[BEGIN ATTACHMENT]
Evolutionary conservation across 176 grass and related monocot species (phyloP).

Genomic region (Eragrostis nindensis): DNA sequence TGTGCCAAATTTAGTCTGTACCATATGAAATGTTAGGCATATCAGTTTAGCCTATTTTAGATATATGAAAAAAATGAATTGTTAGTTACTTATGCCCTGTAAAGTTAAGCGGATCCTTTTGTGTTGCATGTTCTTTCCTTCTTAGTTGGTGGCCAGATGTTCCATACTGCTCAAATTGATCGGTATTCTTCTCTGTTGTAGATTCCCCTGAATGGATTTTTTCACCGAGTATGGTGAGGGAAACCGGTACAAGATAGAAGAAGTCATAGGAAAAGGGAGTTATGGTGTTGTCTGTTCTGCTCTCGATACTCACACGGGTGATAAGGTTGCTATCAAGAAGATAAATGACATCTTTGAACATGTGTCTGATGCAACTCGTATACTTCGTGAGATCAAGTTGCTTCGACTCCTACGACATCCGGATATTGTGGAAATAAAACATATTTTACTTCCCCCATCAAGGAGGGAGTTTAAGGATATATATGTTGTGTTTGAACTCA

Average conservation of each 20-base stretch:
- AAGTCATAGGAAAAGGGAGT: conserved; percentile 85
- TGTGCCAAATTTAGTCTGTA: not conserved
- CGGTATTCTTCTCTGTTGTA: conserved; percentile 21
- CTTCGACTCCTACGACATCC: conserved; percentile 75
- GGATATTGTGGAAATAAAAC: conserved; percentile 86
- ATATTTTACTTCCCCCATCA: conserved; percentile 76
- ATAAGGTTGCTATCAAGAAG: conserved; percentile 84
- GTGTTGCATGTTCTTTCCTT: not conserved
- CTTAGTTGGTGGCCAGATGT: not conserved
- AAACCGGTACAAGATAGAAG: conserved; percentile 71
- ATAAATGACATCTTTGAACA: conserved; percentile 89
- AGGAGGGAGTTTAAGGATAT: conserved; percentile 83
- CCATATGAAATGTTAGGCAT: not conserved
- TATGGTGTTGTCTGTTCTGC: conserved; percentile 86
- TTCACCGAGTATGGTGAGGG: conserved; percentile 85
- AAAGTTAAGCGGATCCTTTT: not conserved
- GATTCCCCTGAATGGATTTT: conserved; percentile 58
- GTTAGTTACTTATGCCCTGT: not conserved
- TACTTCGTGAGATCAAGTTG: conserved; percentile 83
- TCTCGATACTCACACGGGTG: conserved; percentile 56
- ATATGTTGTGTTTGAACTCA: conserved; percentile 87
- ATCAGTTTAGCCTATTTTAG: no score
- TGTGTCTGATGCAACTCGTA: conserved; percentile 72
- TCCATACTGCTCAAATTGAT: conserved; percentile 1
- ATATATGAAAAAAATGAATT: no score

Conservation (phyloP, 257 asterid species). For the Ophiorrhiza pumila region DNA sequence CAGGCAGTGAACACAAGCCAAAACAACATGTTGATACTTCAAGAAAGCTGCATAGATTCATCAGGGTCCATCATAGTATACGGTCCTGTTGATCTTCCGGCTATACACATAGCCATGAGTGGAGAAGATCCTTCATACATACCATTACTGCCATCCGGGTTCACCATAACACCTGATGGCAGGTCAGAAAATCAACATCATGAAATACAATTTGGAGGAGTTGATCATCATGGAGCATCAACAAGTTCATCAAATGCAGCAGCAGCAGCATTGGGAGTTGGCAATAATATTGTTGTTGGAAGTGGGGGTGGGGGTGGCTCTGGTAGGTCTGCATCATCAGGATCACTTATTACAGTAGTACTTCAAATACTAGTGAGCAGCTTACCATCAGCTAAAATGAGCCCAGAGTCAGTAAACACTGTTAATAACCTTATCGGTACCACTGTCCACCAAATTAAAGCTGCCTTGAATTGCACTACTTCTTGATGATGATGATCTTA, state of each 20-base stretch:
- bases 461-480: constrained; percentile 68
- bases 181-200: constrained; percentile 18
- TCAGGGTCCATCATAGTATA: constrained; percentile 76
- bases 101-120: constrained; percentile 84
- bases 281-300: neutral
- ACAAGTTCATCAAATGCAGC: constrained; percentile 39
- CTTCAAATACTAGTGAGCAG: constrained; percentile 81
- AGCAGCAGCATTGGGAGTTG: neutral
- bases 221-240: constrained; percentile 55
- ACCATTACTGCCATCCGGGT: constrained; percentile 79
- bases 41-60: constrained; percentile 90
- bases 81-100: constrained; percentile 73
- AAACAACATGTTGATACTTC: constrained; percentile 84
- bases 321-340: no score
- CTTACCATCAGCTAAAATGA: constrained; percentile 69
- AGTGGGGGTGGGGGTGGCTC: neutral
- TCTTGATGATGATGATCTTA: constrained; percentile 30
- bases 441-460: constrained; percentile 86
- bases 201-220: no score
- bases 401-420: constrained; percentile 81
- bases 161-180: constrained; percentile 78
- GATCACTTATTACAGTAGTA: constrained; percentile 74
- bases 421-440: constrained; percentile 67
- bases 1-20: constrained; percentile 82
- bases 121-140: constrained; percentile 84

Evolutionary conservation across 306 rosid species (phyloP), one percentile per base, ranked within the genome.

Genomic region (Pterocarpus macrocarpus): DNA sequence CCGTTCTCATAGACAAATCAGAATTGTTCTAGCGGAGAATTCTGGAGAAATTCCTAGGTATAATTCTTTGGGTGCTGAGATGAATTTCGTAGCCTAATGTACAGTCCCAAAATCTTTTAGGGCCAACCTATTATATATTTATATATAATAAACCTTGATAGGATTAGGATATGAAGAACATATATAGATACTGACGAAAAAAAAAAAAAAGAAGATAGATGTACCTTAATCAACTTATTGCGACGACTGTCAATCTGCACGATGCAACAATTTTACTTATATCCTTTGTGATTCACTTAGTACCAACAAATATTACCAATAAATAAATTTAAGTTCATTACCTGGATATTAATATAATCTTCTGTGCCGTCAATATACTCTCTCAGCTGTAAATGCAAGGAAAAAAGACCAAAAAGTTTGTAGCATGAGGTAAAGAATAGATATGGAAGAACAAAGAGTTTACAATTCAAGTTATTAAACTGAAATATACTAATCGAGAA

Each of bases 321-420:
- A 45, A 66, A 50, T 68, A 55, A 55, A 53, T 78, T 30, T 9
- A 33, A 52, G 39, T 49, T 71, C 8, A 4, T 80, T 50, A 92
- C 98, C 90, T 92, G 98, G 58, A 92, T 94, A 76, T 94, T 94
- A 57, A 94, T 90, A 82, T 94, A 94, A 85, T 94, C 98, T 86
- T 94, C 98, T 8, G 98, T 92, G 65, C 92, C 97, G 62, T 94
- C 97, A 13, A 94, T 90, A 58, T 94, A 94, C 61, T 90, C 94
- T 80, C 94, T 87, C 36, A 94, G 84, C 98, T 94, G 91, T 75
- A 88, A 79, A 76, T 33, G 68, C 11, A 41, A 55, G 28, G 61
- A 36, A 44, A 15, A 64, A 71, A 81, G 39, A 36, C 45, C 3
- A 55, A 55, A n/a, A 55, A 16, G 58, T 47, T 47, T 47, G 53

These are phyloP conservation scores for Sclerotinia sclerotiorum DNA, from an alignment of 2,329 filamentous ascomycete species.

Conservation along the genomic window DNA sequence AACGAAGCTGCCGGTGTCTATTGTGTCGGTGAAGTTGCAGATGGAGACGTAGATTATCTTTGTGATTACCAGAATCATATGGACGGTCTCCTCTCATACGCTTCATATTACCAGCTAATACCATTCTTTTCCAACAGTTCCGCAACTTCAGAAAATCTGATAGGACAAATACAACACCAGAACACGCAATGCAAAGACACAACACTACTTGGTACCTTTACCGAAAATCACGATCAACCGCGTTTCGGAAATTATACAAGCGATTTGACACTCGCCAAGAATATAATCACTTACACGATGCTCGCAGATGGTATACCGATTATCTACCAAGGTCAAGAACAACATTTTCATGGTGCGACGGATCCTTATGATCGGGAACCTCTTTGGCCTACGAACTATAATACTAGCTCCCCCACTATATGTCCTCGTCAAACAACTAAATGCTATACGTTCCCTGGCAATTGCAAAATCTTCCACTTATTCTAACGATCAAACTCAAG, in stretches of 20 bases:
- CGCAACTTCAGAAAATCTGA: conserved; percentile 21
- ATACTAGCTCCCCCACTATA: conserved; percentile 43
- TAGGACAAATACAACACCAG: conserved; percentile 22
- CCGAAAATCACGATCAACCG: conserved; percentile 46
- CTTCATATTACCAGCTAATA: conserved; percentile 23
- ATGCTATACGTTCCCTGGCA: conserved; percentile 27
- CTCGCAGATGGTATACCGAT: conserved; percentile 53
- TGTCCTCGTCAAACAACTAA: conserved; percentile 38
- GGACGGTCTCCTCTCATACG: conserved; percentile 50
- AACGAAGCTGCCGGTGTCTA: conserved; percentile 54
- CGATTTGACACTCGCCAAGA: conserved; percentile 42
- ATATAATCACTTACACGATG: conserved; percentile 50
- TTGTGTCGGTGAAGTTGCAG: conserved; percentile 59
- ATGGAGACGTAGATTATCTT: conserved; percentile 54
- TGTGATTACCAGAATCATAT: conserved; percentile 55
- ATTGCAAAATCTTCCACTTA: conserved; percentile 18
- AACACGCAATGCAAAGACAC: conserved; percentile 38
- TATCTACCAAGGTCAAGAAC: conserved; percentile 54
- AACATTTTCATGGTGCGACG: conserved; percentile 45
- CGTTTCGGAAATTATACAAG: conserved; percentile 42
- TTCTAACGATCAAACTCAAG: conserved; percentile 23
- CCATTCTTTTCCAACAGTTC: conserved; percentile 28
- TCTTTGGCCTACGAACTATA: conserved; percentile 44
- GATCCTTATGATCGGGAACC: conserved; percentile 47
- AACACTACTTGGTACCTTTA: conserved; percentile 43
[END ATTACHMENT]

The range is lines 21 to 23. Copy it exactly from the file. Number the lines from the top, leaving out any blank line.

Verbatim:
- GTTAGTTACTTATGCCCTGT: not conserved
- TACTTCGTGAGATCAAGTTG: conserved; percentile 83
- TCTCGATACTCACACGGGTG: conserved; percentile 56